Postgame Report Card: Texas 73, Kansas 63
Austin, Texas — Quick grades for five aspects of the Kansas basketball team’s 73-63 defeat at Texas, on Tuesday night at Frank Erwin Center.
The Jayhawks couldn’t have experienced much more of a nightmarish start to their evening offensively. Between their 8 first-half turnovers and the majority of the starting lineup missing shot after shot, KU only scored 23 points before halftime.
The break for intermission didn’t do much good for the effectiveness or visual appeal of KU’s offense, though.
The Jayhawks spent much of the second half continuing to look lost offensively, and they didn’t achieve 40 points on the scoreboard until 7:31 remained to play.
UT’s preferred slow pace muddied the Kansas offense, for sure, and with a lack of flow, the Jayhawks shot 43 percent from the field on the night, and turned the ball over 13 times.
Poor perimeter defense early on against the Longhorns allowed UT guard Kerwin Roach, the team’s leading scorer, to knock down a couple of 3-pointers for a 12-5 Texas lead in what was a stagnant start for both teams, really.
Fortunately for Kansas, the Longhorns spent most of the first half misfiring (9 of 27 overall, 5 of 16 on 3-pointers). Some of those were the result of solid KU defense. Other times Texas just missed. But the Jayhawks at least were able to survive the first half, and head to the locker room down 26-23 because of what they accomplished on that end of the floor.
In the second half, Texas certainly wasn’t great offensively. But KU’s biggest issues came inside, where Dylan Osetkowski (16 points) made a habit of drawing fouls and scoring in the paint.
The Longhorns hit 55 percent of their shots in the second half.
Dedric Lawson (13 points, 7 rebounds): The focal point of every opponent’s defensive game plan, Lawson often found himself surrounded and/or pushed out of the paint. And if he wanted to face up and drive, Texas typically had help leaning his direction to clog the paint before he could get there.
As a result, Lawson had one of his most challenging nights of the season, shooting 4 for 15.
Devon Dotson (9 points, 4 assists): The freshman point guard opened the game by pushing the ball up the floor for a fast-break layup. He had a shot at another layup in transition two possessions later, which he missed, but it showed some promise that Dotson would be able to attack and provide KU some extra offense on the road.
However, such opportunities didn’t present themselves again in the first half, as the Kansas offense struggled. And Dotson was unable to find too many ways to make an impact in the second half, too.
Marcus Garrett (2 points, 5 rebounds): Garrett’s first drive from the perimeter to the paint ended similarly to his interior encounters with Kentucky this past weekend, with his shot getting rejected by UT big Jaxson Hayes.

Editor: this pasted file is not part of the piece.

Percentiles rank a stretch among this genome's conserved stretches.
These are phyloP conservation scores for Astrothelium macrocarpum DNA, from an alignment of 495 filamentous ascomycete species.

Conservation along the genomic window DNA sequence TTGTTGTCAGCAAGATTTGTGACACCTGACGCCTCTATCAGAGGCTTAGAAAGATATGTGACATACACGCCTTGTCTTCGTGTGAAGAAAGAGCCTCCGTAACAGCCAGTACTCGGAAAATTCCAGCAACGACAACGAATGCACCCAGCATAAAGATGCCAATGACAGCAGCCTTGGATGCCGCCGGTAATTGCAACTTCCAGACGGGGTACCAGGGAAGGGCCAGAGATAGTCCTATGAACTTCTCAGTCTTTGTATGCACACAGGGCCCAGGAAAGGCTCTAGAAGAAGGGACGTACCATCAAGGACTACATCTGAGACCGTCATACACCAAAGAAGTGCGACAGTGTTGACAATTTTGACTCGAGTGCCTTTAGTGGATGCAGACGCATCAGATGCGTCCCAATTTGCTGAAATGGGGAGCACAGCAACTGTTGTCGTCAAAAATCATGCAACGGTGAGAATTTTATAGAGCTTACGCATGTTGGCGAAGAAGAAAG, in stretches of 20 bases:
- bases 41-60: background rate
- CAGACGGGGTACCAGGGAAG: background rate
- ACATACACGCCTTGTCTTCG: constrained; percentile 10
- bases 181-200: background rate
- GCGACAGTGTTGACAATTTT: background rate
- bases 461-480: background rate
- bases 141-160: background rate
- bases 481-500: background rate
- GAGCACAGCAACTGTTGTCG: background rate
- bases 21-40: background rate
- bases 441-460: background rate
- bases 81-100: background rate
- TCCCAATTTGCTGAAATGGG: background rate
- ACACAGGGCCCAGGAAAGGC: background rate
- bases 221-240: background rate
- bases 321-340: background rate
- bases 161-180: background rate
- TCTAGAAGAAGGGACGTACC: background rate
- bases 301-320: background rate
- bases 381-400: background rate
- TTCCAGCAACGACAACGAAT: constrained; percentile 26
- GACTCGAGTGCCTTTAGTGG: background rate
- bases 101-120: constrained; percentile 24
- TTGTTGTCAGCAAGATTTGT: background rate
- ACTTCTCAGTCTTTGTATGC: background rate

With KU’s offense playing pitifully late in the first half, Garrett got KU a bucket by running the floor in transition and scoring on an offensive rebound, but that only trimmed the UT lead to 23-14.
Other than his typical defense and some rebounding, Garrett didn’t play much of a factor.
Quentin Grimes (3 points): Coming off a rare double-figure scoring outing at Kentucky in a loss three days earlier, Grimes came out ready to catch and shoot in the opening minutes at UT and drained a 3 from the left corner.
However, that was one of the rare junctures of the game when Grimes looked comfortable with the ball in his hands.
Ochai Agbaji (24 points, 7 rebounds): It took more than half of the opening half for the freshman guard to settle in during his first career start. But Agbaji began playing more under control and with focused activity after taking a break on the bench.
Agbaji’s 9 first-half points easily led KU. And at times it seemed as if the freshman guard was the only player in a blue uniform who could score.
Lagerald Vick (10 points, 2 for 5 3-pointers): Twice in the first half, a KU possession ended with a shot clock violation and the ball in Vick’s hands.
KU’s best 3-point shooter didn’t find an attempt from downtown until less than 12 minutes remained, and Vick hit it, making KU 4 of 10 from deep at that point.
David McCormack (2 points): The KU offense was stalling out when McCormack cut to the paint and caught a pass from Vick for a layup to make UT’s lead to 14-8. It was a rare bright spot, and the freshman big didn’t play much.
Mitch Lightfoot (0 points, 0 rebounds): UT’s large frontcourt provided junior backup big Lightfoot some playing time (14 minutes), and he gave the type of effort you would expect, even if that didn’t result in much statistical production.